Twitter erupted in a flurry of indignation as Miss New York, Nina Davuluri, was crowned as this year’s Miss America, with some of the milder Tweets claiming she didn’t “represent American values,” and others saying far worse.
Her win has brought many stereotypes to the forefront of the discussion, particularly as the woman named “America’s Choice” via an online vote before the pageant, Miss Kansas Theresa Vail, is a blonde, blue-eyed, tattooed member of the military who enjoys hunting.
Some people believe that Miss Kansas was robbed, including Fox News Radio host Todd Starnes,who said:
The liberal Miss America judges won’t say this – but Miss Kansas lost because she actually represented American values. #missamerica
More disturbingly, some tweets even linked Davuluri’s coronation with 9/11, suggesting that the choice of a brown woman was in some way disrespectful and unpatriotic, given the fact that the pageant was held four days after the 12th anniversary of the attack on the World Trade Center.
Regarding the Twitter controversy, writer Sanjena Sathian commented to The Huffington Post, “There are so many layers of wrong in peoples’ responses that I hardly want to deign this idiocy with an answer. There’s the obvious objection on factual grounds that she’s not Muslim, that that’s not equivalent to Arab, but the larger issue that if she were, people still have no right to racism.”
Her response is shared by many people on Twitter, who have expressed their support of Davuluri and their disgust with the negative feedback towards her coronation.
Davaluri’s platform was called, “Celebrating Diversity Through Cultural Competency,” and the pageant has certainly become more diverse in recent years, with two other Asian-American contestants, Crystal Lee of California and Rebecca Yeh of Minnesota, making it to the finals.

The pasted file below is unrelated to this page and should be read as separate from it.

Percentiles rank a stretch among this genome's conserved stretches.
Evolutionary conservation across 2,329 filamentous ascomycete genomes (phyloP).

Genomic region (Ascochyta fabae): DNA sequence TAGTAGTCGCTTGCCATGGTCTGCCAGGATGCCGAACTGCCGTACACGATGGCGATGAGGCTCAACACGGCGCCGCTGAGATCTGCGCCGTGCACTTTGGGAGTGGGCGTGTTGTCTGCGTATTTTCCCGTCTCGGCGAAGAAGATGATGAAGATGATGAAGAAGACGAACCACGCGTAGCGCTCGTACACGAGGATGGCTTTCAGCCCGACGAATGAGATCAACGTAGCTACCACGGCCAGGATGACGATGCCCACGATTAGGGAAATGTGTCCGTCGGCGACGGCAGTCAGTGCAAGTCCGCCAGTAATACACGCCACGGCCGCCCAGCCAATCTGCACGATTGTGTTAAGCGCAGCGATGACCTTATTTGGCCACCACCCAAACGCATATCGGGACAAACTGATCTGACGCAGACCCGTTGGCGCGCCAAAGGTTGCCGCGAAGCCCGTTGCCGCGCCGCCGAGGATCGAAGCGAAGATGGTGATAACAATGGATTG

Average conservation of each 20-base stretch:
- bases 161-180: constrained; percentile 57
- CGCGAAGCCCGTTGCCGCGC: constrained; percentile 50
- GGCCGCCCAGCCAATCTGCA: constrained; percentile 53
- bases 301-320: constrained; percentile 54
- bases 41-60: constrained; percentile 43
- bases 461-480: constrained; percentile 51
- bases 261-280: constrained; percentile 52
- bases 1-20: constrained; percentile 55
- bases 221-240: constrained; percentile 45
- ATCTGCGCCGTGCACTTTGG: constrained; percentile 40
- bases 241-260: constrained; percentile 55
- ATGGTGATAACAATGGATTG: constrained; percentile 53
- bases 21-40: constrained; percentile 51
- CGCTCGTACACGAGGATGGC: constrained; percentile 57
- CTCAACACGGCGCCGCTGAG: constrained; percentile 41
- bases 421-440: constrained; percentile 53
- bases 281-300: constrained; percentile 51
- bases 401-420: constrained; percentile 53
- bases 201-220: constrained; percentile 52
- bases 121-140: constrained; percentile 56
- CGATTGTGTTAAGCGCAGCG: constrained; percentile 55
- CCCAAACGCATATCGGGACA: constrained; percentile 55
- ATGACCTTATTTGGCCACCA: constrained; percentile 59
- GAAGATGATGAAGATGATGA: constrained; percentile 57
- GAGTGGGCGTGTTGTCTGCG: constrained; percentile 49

Shebani Rao, an Urban Institute research assistant as well as a D.C. Bhangra Crew member, commented, “As an Indian American (and, incidentally, an enthusiastic fan of Bollywood dance), I was pleasantly surprised to hear that an Indian American was crowned Miss America last night. To me, her victory represented a broadening understanding of Americanness in a space that has historically taken a fairly narrow view of what qualifies as an acceptably American appearance and background. Nina Davuluri’s crowning sends the message that Americanness is not based on what you look like, believe in, or even dance like, but that — at least in this venue — it is a concept and identity that embraces diversity.”
Ainee Fatima, an American Muslim activist and poet of Indian descent, wryly observed, “It turns out we [American South Asians] can win your spelling bees, scholarships, be your doctors and even be crowned Miss America but we’re still not considered American.” She went on to say that she was “ecstatic that her win challenges euro-centric beauty ideals and makes racists uncomfortable.”
But is the Miss America pageant really such an important platform for women of color to achieve success in?
Sathian questioned the overall significance of Davuluri’s win in the pageant, an event that’s “a problematic institution on gender terms,” and cited other ways in which South Asian Americans are gaining prominence in other areas. “I guess in the end, a sign that the “girl next door” is really evolving, is not really measured by whether a brown girl who looks like me is Miss America, but whether I see a brown girl like me on TV (Mindy Kaling), in politics (Nikki Haley), in literature (Jhumpa Lahiri). It’s about whether minorities penetrate all corners of American life, whether their stories are seen as the American narrative,” she said. “That’s still a long way away, but I’m happy to see one more corner, a particularly hard-to-penetrate corner, getting a little more racially complicated.”
The authors of the anti-Muslim tweets appear to have forgotten that while Davuluri is not Muslim, the winner of the 2010 Miss USA pageant, Rima Fakih, actually is. And the sky didn’t fall.